2016 Toyota HiLux SR5 Review

2016 Toyota HiLux SR5 Review



Price: from $57,990 plus options and on-road costs
Engine/Trans: 130kW/450Nm 2.8-litre turbodiesel / 6-speed auto
Fuel Economy claimed: 8.5 l/100km combined
Construction: Body on chassis
Suspension: Independent front / Live rear axle
Payload: 925kg
Towing: 750kg unbraked / 3200kg braked

“Baby, come back” was the soundtrack for the HiLux ad campaign, but it was also being sung loudly inside Toyota’s sales department.

The dominant force in the light-commercial ute world is finally renewed and steps squarely into the personal space of the Ranger, shoving its elongated snout straight into the blunt Ford’s grille.


In top-spec SR5+ guise it’s a $57,990 proposition with the six-speed auto – not a small amount of money but the King of 4WD utes has been upgraded to even put the term value in the mix.

Now powered by the 2.8-litre turbodiesel particle-filter equipped four-cylinder shared (minus some balance shafts) with the Prado, it offers 130kW and 25 per cent more torque, peaking at 450Nm (20Nm more than with the six speed manual) between 1600 and 2400rpm.

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The new power plant’s broader torque range is immediately apparent and it’s noticeably improved under load, with a strong in-gear surge; throttle response is further sharpened to good effect using the Power mode.

The six speed auto lays claim to a fuel economy figure of 8.5 litres per 100km from the 80-litre tank, despite being longer, wider and tipping the scales at 2075kg (a 210kg increase).

The weight gain has come from the 20 per cent improvement in torsional rigidity, a thicker front stabiliser bar, longer and repositioned rear leaf springs and larger-diameter dampers to help sort out the ride.


Toyota has upgraded the safety features list with the addition of a driver’s knee airbag to the usual six, as well as having stability and traction control, anti-lock brakes (although still using rear drums), trailer sway control, hill start and descent control.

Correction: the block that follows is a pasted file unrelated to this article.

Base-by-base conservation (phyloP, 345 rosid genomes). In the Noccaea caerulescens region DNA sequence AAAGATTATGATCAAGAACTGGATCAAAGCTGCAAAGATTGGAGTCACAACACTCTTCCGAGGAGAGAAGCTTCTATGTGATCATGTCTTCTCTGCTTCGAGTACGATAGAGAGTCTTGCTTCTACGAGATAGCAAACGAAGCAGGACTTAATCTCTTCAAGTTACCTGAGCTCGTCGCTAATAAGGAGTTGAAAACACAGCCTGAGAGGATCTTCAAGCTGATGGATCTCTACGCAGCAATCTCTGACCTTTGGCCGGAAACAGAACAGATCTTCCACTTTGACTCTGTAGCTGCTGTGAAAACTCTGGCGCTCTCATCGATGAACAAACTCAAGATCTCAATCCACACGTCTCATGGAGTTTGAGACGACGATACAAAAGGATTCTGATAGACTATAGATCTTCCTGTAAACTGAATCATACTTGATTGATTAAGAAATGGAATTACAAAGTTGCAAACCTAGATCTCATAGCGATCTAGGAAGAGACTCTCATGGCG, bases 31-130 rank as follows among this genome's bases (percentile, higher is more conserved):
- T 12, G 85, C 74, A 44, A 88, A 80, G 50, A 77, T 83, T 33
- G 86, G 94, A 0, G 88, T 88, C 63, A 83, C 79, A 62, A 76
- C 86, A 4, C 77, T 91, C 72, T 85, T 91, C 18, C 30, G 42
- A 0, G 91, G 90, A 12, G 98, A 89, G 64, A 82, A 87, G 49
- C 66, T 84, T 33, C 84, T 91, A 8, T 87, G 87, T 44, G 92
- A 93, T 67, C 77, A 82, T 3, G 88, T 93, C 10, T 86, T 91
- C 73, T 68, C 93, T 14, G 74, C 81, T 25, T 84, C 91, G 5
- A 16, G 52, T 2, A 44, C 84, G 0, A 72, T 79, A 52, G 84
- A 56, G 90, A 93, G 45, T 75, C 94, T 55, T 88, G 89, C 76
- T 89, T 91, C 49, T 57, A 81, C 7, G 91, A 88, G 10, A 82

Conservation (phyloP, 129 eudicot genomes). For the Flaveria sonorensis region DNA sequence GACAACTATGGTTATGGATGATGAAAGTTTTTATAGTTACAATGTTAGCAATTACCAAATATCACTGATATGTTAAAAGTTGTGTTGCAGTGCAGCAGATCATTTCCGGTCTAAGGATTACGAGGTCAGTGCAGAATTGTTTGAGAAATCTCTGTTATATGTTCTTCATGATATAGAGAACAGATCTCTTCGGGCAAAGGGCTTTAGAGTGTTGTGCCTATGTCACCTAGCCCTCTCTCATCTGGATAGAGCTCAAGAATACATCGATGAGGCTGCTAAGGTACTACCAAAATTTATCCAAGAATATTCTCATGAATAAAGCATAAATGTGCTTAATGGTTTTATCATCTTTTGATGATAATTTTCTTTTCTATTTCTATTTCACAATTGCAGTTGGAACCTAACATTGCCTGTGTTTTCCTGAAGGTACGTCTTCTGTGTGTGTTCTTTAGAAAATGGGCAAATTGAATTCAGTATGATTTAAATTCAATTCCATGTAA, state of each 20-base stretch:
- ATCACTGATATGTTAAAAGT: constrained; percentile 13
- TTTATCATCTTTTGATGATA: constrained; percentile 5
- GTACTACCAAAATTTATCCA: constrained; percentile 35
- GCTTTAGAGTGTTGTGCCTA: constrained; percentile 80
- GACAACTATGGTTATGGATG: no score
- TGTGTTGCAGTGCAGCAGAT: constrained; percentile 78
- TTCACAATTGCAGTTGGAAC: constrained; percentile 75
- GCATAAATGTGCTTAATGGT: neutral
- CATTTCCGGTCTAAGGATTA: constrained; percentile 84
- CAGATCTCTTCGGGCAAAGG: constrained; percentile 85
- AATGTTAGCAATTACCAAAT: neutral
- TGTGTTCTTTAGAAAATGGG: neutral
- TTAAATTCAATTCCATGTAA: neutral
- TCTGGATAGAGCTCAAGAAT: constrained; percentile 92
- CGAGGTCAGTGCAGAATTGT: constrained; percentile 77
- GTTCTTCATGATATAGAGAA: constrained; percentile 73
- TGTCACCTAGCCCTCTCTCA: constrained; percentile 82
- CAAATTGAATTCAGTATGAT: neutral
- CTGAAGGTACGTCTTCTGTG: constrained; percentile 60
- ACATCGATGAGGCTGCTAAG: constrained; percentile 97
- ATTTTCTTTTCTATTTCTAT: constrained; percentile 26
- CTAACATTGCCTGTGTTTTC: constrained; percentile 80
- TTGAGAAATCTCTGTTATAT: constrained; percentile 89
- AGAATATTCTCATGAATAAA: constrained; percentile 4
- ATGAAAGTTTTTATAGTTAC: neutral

Unlike its Ford foe, there’s a reversing camera standard range-wide, as is reach and rake adjustable steering, something still not offered in many of its key rivals.
It runs part-time 4WD but not a set-up that allows for open centre diff on-road 4WD running in the way of the Triton, which adds to the flexibility.


The SR5 sits on 18-inch alloy wheels (wrapped in road-biased OE compromise tyres) is a quiet open road cruiser for a workhorse ute, although the four-cylinder thrum does intrude a little under acceleration.

Cabin comfort is good, offering decent room for four adults – child seat users get straps instead of a solid hook, a system also used in the Navara, a fussy set-up that’s not an appealing system to use.


The SR5 runs LED low-beam headlights, keyless entry and ignition, digital radio reception, satnav with touchscreen controls, climate control, a leather-wrapped steering wheel, side-steps, a 220-volt domestic plug for charging devices in the centre console and 12-volt outlets. The “+” options (a $2000 jump over the SR5) adds power-adjustment to the driver’s seat and leather trim.

The off-road side of the specs sheet shows low range, clever electronic traction aids and a standard rear differential lock that will help take the big ute off the beaten track, but neither the diff lock or the transfer case set speed records for operating pace.


Locally-developed underbody protection is also reassuring, even thought Toyota is claiming 279mm of ground clearance – a revision of its wagon sibling Fortuner’s clearance to 225mm has cast some doubt over the Hilux number, but the brand maintains that’s the number for HiLux.

An approach angle 31 degrees and departure angle of 26 degrees give confidence when approaching sharp and steep terrain, and it fusses little when it comes to traversing it. The electronics groan sporadically when assisting but for the most part the dual-cab climbs without complaint, with better travel from the leaf-sprung rear end.

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The HiLux tray is useful without being as big as the Ford, with a slightly lower payload at 925kg; when the tray is empty the ride is acceptable without being exceptional, improving once a couple of hundred kilograms has been added. The towing brigade will want to take note that only the lower-torque HiLux manual rates at 3500kg; the auto slips to braked towing capacity of 3200kg.

The HiLux is a much better beast than the outgoing veteran, but has fallen just short of being the segment leader – the dual-cab ute market is a much closer field than it once was as a result. The “unbreakable” mantra often quoted in the same breath as the HiLux model name will bring it back to near the top of sales charts but it’s not completed the giant leap required to replicate its previous market dominance.

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